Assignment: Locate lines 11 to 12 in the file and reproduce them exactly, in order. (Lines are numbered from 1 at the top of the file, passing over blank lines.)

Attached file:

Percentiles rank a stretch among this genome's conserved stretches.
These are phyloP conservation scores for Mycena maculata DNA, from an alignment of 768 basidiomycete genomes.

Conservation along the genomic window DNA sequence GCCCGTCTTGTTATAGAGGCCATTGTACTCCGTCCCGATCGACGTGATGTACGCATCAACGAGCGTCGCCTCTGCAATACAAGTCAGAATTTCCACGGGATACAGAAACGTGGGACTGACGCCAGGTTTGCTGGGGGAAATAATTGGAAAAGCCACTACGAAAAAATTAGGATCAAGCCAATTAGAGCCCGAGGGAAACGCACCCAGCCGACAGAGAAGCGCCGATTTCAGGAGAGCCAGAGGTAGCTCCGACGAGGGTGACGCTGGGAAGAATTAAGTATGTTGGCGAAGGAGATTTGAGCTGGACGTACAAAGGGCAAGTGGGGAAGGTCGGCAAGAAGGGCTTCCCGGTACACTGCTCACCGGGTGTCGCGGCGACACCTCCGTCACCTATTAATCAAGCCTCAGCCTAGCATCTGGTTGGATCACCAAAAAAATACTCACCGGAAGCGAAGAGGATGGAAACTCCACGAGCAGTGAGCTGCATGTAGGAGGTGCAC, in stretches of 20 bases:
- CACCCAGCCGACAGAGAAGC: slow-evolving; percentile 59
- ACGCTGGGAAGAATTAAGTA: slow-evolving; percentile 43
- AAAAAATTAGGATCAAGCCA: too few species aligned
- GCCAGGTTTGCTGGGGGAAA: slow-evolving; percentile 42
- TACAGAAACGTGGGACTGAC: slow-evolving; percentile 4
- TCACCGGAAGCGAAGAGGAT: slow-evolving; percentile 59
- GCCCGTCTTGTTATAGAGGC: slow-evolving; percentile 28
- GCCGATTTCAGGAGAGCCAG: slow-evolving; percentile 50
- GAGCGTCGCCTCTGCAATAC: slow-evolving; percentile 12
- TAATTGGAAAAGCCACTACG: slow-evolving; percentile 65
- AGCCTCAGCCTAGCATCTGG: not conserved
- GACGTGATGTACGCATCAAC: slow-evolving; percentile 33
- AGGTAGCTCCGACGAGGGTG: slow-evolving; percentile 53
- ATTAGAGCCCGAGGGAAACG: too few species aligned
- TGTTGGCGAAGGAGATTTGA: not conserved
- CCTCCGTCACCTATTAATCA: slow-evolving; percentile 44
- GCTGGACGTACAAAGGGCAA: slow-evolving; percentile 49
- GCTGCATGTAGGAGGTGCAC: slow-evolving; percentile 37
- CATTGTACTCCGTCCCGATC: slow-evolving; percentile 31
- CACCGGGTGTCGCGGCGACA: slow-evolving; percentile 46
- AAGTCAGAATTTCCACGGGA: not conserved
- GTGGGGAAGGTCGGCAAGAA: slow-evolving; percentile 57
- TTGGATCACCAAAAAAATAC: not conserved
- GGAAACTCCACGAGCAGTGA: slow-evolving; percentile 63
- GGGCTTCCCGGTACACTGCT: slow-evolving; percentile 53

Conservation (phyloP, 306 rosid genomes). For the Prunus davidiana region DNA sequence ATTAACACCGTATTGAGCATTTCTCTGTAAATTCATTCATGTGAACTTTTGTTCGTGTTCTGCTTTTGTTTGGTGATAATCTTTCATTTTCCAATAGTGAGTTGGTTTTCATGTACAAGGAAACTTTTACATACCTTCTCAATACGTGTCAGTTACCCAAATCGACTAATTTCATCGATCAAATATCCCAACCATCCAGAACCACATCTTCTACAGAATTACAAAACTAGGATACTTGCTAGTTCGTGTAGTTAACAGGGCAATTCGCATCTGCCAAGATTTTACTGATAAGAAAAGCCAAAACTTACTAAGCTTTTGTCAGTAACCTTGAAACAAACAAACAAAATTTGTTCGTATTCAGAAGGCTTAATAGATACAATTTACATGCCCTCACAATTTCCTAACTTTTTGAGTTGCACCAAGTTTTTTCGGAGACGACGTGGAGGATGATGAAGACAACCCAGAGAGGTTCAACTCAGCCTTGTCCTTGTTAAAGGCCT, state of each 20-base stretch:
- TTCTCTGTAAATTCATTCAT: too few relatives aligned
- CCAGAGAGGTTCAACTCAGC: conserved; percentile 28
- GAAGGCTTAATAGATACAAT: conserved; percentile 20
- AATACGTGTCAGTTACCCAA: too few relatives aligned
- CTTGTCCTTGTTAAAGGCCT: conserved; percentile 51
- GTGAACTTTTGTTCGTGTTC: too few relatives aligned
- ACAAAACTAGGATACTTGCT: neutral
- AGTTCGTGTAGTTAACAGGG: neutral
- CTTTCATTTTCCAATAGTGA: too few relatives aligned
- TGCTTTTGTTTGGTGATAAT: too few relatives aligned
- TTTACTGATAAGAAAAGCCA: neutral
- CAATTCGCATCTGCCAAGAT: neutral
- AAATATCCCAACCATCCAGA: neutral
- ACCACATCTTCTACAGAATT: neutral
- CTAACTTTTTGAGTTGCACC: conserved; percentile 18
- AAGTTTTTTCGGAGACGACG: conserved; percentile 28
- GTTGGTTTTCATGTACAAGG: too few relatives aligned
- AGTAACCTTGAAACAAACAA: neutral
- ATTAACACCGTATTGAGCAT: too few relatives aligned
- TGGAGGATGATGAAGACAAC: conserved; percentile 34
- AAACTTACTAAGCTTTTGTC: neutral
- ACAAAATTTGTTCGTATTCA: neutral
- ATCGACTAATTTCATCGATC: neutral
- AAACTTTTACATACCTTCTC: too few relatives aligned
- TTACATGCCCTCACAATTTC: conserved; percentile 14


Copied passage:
- GCCGATTTCAGGAGAGCCAG: slow-evolving; percentile 50
- GAGCGTCGCCTCTGCAATAC: slow-evolving; percentile 12